European School of Osteopathy - Maidstone 1984

"Well-established theories collapse under the weight of new facts and observations wich cannot be explained, and then accumulate to the point where the once useful theory is clearly obsolete"

                                                                                                  -Thomas S. Kuhn -

During the second half of the 20th century the genetic and biochemical paradigms widely influenced the biosciences. Nevertheless, during the last decades, a new tendency appears within the research which tried to understand the dynamic of the physiological mechanisms in the body. This mechano-biological evolution speeds up the last years. Various new concepts like Donald E. Ingber´s Tensegrity theory and the Constructal optimisation law from Adrian Bejan emerged with brand new notions as mechano-regulation, mechanotransduction playing a dominating role.

After the “Genomics” here comes the “Mechanomics” paradigm!

I think that the emerging knowledge with the concept of mechano-biological regulation and its continuity on the different hierarchical macro-micro-(nano?)- levels could be fundamental for a better understanding of the profound and global impact of an authentic osteopathic approach.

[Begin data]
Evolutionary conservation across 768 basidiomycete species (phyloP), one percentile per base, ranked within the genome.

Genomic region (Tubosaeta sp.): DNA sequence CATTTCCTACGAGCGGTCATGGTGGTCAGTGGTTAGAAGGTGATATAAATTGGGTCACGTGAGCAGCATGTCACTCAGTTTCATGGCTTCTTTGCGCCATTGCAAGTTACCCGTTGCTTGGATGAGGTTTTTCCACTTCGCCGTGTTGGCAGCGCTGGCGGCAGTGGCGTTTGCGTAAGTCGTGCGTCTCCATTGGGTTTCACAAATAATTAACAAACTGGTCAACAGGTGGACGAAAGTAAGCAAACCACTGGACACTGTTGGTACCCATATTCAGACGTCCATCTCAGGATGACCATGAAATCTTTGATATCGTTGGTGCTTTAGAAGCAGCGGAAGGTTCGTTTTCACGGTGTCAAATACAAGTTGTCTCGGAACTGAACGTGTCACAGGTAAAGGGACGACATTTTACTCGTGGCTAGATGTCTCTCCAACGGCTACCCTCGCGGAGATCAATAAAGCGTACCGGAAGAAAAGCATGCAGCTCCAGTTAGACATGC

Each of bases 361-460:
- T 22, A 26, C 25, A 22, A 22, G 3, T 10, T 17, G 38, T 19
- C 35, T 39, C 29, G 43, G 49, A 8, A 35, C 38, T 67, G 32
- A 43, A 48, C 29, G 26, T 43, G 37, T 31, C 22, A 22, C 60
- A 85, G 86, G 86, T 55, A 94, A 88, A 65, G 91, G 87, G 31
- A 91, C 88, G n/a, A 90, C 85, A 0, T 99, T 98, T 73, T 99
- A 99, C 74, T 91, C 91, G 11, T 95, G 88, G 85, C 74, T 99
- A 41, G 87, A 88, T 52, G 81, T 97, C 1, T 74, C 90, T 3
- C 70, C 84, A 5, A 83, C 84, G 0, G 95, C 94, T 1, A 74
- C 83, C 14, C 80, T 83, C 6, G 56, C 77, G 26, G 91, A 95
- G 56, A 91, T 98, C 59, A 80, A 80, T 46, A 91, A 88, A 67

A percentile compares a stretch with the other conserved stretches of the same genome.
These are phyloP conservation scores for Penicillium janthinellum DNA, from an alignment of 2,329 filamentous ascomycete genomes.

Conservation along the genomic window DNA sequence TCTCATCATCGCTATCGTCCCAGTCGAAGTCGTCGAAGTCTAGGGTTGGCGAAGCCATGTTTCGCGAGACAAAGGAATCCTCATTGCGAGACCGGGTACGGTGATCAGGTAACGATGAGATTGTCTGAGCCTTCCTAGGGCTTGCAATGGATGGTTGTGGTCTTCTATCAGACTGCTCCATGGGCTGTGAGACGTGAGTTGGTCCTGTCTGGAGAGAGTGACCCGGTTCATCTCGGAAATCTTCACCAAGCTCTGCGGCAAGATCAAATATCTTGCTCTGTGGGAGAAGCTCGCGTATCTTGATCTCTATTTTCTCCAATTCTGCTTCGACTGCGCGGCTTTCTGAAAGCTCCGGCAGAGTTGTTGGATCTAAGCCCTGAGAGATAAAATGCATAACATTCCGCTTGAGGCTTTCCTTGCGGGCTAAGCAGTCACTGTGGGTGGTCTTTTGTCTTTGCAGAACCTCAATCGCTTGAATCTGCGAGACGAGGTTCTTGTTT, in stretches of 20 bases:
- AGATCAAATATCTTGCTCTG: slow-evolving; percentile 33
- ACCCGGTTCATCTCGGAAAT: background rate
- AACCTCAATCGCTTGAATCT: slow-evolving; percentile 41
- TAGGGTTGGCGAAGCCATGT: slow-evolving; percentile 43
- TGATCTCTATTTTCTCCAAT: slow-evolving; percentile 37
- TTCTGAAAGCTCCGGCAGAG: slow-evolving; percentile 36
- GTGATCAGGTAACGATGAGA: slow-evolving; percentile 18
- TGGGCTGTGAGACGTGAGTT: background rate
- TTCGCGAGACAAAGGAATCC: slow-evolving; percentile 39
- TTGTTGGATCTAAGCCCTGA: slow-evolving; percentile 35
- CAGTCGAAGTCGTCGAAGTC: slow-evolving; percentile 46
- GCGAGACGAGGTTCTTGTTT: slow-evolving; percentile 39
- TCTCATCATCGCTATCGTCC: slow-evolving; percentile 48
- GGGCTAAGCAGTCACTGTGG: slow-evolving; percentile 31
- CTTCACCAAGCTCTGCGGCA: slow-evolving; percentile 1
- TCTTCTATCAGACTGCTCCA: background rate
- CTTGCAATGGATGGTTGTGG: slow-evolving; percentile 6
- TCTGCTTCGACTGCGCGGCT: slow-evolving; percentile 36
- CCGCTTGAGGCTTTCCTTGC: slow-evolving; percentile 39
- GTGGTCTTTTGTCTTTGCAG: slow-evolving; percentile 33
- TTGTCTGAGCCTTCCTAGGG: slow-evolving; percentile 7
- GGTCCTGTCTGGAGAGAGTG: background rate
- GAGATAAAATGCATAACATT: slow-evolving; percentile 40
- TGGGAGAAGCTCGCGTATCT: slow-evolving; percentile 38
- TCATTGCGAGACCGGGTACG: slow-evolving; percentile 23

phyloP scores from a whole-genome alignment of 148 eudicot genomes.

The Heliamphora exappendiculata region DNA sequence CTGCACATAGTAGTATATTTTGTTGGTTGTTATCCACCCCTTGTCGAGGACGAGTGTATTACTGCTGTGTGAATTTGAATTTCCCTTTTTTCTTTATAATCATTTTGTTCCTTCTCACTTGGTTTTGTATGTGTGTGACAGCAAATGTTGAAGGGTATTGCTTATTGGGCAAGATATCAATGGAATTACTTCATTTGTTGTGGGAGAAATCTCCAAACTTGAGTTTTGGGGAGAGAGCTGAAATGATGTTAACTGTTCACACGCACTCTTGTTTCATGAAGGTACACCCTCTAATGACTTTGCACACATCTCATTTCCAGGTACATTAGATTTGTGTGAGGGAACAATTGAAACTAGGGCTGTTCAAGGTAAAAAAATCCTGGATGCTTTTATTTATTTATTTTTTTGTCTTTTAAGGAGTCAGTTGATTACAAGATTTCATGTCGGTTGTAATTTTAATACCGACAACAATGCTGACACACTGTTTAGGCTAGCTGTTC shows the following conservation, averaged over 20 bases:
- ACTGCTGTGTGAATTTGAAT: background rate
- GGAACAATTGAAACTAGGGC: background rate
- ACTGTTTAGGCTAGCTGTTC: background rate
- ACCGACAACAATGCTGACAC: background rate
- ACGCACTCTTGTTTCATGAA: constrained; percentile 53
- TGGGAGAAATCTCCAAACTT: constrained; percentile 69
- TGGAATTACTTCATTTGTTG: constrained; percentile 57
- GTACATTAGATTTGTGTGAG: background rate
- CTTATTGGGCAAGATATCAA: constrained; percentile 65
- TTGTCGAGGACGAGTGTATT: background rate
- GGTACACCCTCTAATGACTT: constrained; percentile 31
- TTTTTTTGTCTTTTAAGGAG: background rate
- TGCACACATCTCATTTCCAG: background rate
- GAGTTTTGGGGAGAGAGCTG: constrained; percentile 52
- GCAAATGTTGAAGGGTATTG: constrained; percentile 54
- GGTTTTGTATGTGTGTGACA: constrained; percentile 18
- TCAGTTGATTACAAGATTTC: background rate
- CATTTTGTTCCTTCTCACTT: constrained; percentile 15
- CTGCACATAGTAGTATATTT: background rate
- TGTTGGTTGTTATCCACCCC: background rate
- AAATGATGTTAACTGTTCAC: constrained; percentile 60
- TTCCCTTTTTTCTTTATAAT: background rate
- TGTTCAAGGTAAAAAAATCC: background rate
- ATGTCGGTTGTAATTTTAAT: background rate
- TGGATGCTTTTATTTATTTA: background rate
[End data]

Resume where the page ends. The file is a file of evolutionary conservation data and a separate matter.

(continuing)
In this context I use the neologism: “Osteopathic mechanoregulation “.   

A.T. Still’s assertions “structure governs function” and “the supremacy of fluids” find in this evolution a scientific concretization. Homeostasis and wellbeing are “ALSO” dependent on the tension quality, the stability and dynamics of the multiple structures, tissues, and fluids. Inherent reciprocal tension forces allow and maintain a natural, global, hierarchical “pre-stressed” state of balance in and between the multiscale connected networks. It seems then logical in this architectural recursion that the quality of the upstream processes will reflect, downstream, on the tensegrity conditions, the cellular mechanosensation and the appropriate mechanotransduction.

This mechanobiological trend supposes to reconsider profoundly the essential influences upon the control of the biological functions, the etiology of functional disorders and the adequation of many treatments.    

With the mechano-biological paradigm it will soon appear that the dynamic of every fluid and of each anatomical structure is physiologically systemic, complementary, and synergistic. While each anatomical structure can become an etiologic factor it also can function as a fundamental therapeutic medium for the initiation of an osteopathic mecanoregulation.  

For osteopaths and their patients this is a daily empirical reality.


Jean-Pierre Noelmans DO